Asia Hedge Fund Startups Fall 38% as Big Funds Favored
The number Asian hedge fund startups fell 45 percent in the first half of the year as investors preferred larger funds amid volatile markets, according to Eurekahedge Pte.
There were 60 new Asian hedge funds set up in the first six months of 2011, of which 14 were based in Singapore and 11 in Hong Kong, Eurekahedge said in an e-mailed reply to queries from Bloomberg News. There were 109 Asian hedge funds which started in the first half of last year and 169 in all of 2010, the Singapore-based industry data provider said.
Hedge funds found it tough to raise capital as investors shifted to experienced managers or established firms with steady returns and staff dedicated to risk assessment after the collapse of Lehman Brothers Holdings Inc. in 2008 saw many funds freeze assets. Firms managing more than $500 million received almost 62 percent of the capital invested in Asia-focused hedge funds in the second quarter, according to Chicago-based Hedge Fund Research Inc.
“In this volatile environment, some asset allocators believe they will be safer in large funds with a high pedigree, which makes it difficult for startups with more talented but less known managers to raise capital,” said Frank Brochin, managing director at New York-based StoneWater Capital LLC, which invests in Asian hedge funds.
Azentus Capital Management Ltd., a Hong Kong-based hedge fund set up by Morgan Sze, global head of Goldman Sachs Group Inc.’s principal strategies business, increased assets to more than $1.9 billion, three people with knowledge of the matter said in July. Benjamin Fuchs, who leads the Global Opportunities Group proprietary trading desk at Nomura Holdings Inc., aims to start his own Hong Kong-based hedge fund with at least $400 million, two people with knowledge of the plan said.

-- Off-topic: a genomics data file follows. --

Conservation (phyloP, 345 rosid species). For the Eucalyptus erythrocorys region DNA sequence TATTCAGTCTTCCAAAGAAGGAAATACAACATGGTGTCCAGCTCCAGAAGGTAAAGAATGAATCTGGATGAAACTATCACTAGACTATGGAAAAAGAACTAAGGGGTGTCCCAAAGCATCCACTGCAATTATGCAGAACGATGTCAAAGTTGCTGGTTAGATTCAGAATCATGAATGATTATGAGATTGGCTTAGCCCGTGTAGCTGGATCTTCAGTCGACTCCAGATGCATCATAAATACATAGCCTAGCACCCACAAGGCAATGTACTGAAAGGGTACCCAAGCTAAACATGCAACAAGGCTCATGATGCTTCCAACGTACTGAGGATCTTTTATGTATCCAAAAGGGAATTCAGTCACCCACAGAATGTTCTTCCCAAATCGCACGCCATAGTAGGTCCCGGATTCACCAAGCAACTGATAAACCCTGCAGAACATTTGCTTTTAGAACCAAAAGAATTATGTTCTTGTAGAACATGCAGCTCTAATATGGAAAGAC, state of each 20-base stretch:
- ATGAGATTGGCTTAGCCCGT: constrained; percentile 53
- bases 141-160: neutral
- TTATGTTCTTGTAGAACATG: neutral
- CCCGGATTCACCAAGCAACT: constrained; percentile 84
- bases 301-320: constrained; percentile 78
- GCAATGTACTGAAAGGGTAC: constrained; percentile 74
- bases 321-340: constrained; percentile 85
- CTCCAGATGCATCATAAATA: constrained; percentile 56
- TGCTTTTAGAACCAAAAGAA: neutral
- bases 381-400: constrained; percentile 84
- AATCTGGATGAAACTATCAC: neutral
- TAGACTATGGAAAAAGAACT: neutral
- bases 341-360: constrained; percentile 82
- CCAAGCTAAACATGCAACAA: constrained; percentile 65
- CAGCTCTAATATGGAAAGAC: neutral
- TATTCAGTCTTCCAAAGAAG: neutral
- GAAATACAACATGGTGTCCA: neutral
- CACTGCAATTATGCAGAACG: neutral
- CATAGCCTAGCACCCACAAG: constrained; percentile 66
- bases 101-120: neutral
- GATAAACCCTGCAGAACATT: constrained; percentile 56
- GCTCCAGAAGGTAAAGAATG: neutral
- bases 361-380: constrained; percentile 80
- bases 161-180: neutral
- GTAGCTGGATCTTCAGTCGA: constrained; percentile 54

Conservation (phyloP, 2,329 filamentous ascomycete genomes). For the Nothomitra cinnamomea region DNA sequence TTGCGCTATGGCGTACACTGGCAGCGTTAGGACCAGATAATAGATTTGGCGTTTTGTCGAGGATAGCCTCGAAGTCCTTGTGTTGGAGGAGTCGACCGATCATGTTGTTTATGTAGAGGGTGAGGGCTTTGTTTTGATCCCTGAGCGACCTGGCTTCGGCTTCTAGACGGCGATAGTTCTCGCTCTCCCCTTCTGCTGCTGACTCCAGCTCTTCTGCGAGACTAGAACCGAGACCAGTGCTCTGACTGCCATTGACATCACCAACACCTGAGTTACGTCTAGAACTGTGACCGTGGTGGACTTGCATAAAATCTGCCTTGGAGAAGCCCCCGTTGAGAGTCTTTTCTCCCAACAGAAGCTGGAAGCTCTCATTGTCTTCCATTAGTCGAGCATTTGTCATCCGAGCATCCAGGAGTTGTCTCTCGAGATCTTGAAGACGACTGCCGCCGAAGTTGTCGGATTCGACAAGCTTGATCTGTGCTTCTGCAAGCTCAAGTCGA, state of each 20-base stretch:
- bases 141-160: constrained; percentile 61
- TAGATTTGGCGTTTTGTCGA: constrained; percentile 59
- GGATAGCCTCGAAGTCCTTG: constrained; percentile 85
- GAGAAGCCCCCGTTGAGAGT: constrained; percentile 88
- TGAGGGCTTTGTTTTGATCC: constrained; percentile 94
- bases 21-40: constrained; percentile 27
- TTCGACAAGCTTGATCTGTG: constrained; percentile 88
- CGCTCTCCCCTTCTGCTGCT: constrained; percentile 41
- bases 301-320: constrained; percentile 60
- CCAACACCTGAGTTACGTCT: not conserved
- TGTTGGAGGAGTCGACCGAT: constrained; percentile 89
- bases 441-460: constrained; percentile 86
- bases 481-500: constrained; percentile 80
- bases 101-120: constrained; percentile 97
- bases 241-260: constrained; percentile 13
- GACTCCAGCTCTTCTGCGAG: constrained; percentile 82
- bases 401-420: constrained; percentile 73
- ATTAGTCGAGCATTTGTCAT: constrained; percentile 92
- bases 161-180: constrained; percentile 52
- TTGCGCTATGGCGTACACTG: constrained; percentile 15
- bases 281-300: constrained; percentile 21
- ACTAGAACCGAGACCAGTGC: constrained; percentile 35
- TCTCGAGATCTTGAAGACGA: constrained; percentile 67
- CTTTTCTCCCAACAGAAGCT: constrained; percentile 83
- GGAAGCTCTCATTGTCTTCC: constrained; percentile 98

The MSCI Asia Pacific Index fell 2 percent in the first six months, after a 14 percent rally last year, as investors became concerned that an earthquake in Japan in March would stall the nation’s emergence from deflation, U.S.’s sovereign-debt would be downgraded and Chinese growth would slow as inflation accelerated. Standard & Poor’s downgraded U.S.’s debt rating on Aug. 5.
The formation of a strong management team is the “main difficulty” of starting a hedge fund, said Roland Thng, a managing partner of Singapore-based Dektos Investment Corp., which aims to start a macro hedge fund by the first quarter of next year.
Thng, previously a currency trader at Oversea-Chinese Banking Corp., teamed up with Mario Manca, a former private banker at Barclays Wealth Management who has experience in risk management and business development, to set up the fund. Thng had attempted to start Dektos as a “one-man shop” a year and a half ago, he said.
“I soon realized that this model doesn’t work,” Thng said. “Having a strong management team will allow regulatory agencies and investors to have strong confidence in the sustainability of the business.”
Asian hedge funds may attract less money in coming weeks from U.S. institutional investors as they wait for a clearer reading of the global economic outlook, according to Pacific Alternative Asset Management Co., which invests in hedge funds.
The MSCI Asia Pacific Index declined 14.5 percent yesterday from this year’s high on May 2 on concern Standard & Poor’s downgrade of the U.S. credit rating to AA+ from AAA could worsen an economic slowdown, the European sovereign debt crisis will spread and China’s steps to stem inflation will slow growth.
Investors poured $600 million into Asian hedge funds in June, even as managers lost about 1 percent that month, according to Eurekahedge. The region’s strategies lost 0.3 percent in the first half, while U.S. funds gained 2.2 percent, according to the data provider.
Asia-focused hedge funds managed $89.5 billion in the second quarter, compared with a peak of $111.4 billion in 2007, according to Hedge Fund Research.
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